Restoring order: the Swiss watchmakers who repair vintage heirlooms
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“We are totally committed to servicing and repairing any timepiece we have ever made,” promises Christian Selmoni, the style and heritage director at Vacheron Constantin.
Such an attitude is increasingly rare in today’s throwaway society — and the fact that the Swiss brand really will fix any watch that has left its Geneva works seems all the more remarkable given that the business was founded in 1755.
As the oldest watch manufacturer to have remained in continuous production, Vacheron Constantin has always welcomed requests from clients to keep their beloved heirlooms running smoothly for another few decades.
But the explosion of interest in vintage watches that has occurred in recent years has sent the brand’s restoration department into overdrive — and prompted many other watchmakers to beef up their aftersales service, even for models a century old or more.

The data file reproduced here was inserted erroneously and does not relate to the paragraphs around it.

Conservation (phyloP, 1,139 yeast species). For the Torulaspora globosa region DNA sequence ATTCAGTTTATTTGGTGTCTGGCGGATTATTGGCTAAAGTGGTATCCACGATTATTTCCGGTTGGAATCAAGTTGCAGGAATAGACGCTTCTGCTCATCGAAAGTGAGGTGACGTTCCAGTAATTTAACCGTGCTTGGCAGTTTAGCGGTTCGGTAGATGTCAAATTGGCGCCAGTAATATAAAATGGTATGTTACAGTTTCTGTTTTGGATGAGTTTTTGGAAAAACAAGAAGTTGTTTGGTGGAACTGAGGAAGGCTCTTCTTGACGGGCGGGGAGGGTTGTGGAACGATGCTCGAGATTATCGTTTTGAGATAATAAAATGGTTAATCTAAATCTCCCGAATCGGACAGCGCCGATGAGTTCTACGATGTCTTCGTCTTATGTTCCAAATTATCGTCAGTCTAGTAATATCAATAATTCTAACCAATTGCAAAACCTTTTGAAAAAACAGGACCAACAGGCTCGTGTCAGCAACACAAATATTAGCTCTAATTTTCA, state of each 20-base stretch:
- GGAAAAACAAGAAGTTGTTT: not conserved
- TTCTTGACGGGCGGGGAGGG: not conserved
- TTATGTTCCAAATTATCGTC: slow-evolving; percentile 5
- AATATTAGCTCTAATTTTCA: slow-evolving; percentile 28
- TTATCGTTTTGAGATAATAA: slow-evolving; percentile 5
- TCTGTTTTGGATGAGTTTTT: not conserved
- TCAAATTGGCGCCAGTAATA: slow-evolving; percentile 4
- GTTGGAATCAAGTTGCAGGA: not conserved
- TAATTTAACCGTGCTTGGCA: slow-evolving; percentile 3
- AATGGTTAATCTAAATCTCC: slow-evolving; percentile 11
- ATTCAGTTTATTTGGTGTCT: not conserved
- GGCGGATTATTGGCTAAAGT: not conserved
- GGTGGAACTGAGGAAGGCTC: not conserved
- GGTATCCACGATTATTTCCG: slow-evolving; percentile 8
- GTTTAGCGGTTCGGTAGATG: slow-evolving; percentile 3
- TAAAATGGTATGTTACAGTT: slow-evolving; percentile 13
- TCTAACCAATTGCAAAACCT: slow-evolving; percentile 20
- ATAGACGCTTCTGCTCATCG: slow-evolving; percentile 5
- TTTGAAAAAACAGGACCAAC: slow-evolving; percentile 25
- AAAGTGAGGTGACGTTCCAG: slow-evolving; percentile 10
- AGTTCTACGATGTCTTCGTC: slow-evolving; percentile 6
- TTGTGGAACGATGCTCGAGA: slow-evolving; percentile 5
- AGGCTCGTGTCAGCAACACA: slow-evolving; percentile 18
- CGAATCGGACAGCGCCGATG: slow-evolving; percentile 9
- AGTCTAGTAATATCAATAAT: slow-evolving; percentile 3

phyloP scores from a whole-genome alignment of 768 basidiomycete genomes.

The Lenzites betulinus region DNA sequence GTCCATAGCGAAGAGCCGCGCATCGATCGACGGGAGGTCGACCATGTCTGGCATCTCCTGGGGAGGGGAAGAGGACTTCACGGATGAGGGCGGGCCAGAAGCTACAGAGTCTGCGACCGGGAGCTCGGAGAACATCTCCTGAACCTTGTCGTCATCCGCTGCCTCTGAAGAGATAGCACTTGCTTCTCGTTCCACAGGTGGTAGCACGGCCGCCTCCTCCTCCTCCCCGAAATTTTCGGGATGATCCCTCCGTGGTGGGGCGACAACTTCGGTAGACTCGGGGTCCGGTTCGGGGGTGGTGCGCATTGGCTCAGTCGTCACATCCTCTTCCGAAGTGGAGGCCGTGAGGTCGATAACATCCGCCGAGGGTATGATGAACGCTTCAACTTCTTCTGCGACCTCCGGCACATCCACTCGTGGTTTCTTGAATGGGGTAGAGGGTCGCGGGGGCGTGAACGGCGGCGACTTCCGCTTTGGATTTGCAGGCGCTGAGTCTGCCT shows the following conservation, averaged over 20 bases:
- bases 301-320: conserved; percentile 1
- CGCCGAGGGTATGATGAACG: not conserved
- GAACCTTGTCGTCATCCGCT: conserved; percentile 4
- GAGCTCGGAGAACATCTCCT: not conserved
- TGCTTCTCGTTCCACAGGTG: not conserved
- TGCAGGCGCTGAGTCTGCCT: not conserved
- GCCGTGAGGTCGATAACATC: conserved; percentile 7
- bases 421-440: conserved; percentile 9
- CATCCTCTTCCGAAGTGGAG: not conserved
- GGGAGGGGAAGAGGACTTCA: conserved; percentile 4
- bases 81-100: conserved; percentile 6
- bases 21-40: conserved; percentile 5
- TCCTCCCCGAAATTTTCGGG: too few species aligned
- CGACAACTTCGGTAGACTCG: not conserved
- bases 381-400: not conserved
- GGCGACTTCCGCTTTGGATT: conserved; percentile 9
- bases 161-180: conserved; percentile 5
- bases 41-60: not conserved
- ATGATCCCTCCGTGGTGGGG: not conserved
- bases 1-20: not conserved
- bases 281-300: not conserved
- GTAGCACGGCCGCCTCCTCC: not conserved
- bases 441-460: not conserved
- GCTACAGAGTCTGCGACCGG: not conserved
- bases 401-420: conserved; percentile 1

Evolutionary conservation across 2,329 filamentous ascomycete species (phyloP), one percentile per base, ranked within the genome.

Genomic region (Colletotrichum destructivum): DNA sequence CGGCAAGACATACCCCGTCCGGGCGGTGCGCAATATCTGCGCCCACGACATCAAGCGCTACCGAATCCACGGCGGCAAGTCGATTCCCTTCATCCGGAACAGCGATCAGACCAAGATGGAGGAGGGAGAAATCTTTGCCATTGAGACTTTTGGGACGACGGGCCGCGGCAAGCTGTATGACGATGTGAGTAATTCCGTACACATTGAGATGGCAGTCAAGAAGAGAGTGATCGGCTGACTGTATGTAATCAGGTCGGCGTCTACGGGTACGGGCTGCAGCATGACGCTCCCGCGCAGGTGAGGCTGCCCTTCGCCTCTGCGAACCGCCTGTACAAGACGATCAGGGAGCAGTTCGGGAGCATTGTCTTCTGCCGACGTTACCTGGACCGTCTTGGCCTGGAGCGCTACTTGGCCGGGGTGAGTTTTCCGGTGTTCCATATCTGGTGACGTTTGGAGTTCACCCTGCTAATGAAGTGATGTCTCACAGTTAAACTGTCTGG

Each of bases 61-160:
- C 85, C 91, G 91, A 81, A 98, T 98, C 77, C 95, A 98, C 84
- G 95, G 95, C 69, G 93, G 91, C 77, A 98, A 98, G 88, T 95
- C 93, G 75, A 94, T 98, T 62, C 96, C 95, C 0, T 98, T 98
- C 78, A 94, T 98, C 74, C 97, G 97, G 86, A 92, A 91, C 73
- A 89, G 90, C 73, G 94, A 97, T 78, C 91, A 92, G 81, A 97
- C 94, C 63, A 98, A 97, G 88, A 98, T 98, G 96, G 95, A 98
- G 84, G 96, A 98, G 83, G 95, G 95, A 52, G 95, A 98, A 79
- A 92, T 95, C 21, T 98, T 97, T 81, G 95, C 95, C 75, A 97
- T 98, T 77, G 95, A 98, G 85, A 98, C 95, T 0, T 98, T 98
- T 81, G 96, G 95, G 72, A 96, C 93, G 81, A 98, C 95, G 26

Rolex, which once had a reputation for prioritising the sale of new watches over maintaining many of its historic models, now operates a restoration atelier at its Geneva headquarters. Here, handpicked master watchmakers use a combination of traditional and modern techniques to ensure vintage pieces run like new but retain the patina of age.
It is a similar situation at other blue-chip makers, such as Audemars Piguet and Patek Philippe — the latter of which requires any watch of more than 35 years old to be returned to its Geneva manufacture in order to “preserve original condition from the technical and aesthetic perspective”. That means using original parts and “legacy techniques that date back to the epoch when the watch was crafted” — it is a process that can take up to two years.